For electric vehicles, the calculation of the residual value takes into account the ecological bonus of 4,000 euros. Displayed at 45,000 euros, a carbon-free vehicle will be estimated at 41,000 euros by funding bodies. The difference with the resale price on the second-hand market decreases, the residual value decreases and rents go up.
Another element to take into account, expensive to buy, technologies are poorly valued on the second-hand market. “The additional cost of electrical technologies reaches 8 to 10,000 euros on the price displayed in the catalog, explains Yoann Taitz, regional estimate and data manager for Autovista for France and Benelux. However, the higher this amount, the greater the depreciation will be and the lower the residual value will be. Here again, the depreciation runs counter to the economic competitiveness of electricity.
The environment also impacts residual values. The establishment of Low Emission Zones stimulates demand when the difficulties encountered for recharging act in the opposite direction. “On the other hand, recovering 80% of the autonomy in 15 to 20 minutes, as is the case with Porsche and the Korean manufacturers, raises the prices on the VO market”, specifies Yoann Taitz.
A difference of 20% on residual values
Faced with the shortage of electronic components, longer delivery times on the new market and rising fuel prices, second-hand electric vehicles are enjoying growing interest. “Since January, the residual values of electric vehicles have increased sharply and continuously while remaining lower than those of thermal models, specifies Yoann Taitz. Over 36 months and 45,000 kilometers and with a comparable vehicle, the difference is 20%.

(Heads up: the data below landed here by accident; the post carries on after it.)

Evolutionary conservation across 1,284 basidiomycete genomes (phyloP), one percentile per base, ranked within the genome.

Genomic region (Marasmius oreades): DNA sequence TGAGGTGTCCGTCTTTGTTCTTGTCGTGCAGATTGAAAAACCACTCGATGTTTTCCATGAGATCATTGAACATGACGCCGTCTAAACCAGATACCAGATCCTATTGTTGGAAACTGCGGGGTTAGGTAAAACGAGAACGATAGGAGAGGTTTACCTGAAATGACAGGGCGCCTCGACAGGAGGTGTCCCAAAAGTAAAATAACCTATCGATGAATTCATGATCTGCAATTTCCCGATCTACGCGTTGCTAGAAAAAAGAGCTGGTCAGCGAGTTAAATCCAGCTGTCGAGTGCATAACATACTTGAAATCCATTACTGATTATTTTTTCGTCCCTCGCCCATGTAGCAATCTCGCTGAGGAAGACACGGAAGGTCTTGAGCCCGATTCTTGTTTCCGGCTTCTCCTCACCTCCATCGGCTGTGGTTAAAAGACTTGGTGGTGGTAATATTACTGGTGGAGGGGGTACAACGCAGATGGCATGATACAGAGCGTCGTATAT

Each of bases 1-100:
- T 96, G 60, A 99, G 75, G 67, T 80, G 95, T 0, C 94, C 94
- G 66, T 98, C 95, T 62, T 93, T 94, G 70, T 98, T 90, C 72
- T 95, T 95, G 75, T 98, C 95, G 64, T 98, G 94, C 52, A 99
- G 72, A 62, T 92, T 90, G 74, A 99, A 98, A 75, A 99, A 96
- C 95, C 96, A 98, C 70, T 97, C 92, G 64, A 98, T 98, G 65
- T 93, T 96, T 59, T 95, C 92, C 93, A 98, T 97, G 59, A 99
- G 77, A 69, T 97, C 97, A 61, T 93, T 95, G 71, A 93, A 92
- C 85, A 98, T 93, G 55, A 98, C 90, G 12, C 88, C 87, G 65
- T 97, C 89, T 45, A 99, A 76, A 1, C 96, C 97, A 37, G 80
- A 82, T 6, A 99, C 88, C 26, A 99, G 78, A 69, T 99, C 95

According to Autovista, on the criterion of total cost of use, electric is more attractive than thermal. Over 36 months, the automotive data specialist estimates the difference at 1,500 or 2,000 euros with diesel and 1,000 euros with gasoline.
Long-term rental company of the BMW group, Alphabet sees its orders for electric vehicles explode. With this technology, contract durations and mileage are shortened to 12,000 kilometers per year. At the head of 100,000 vehicles in France, Alphabet points out the economic advantages of electric. “The financial rents associated with services represent half of the TCO on average, calculates Julien Chabbal, director of sales and marketing. Maintenance and tires favor electric over thermal. But it is above all energy and tax incentives that tip the balance in favor of electricity.
Another criterion of appreciation, an electric motor integrates fewer parts than a thermal block, the points of friction are fewer and its reliability is higher. Under these conditions, there are fewer breakdowns and maintenance requires fewer interventions. Another advantage, the electric implies a calmer driving which allows to preserve the brakes and the tires.
A specialist in fleet management on behalf of companies, Direct Fleet takes into account all costs and considers the energy item to be particularly differentiating. With a full tank of cheaper kilowatts, gasoline and diesel are disqualified and the difference widens when the use is more intensive. For Direct Fleet, internal combustion is more competitive at less than 1,000 kilometers per month, the costs balance out at 2,000 kilometers and electric takes over from 3,000 kilometers.
When battery life meets user needs, companies have no economic reason to reject electric. The only downside, but a major one, is the question of charging, which still dampens enthusiasm with a network of public terminals that is still too fragmented.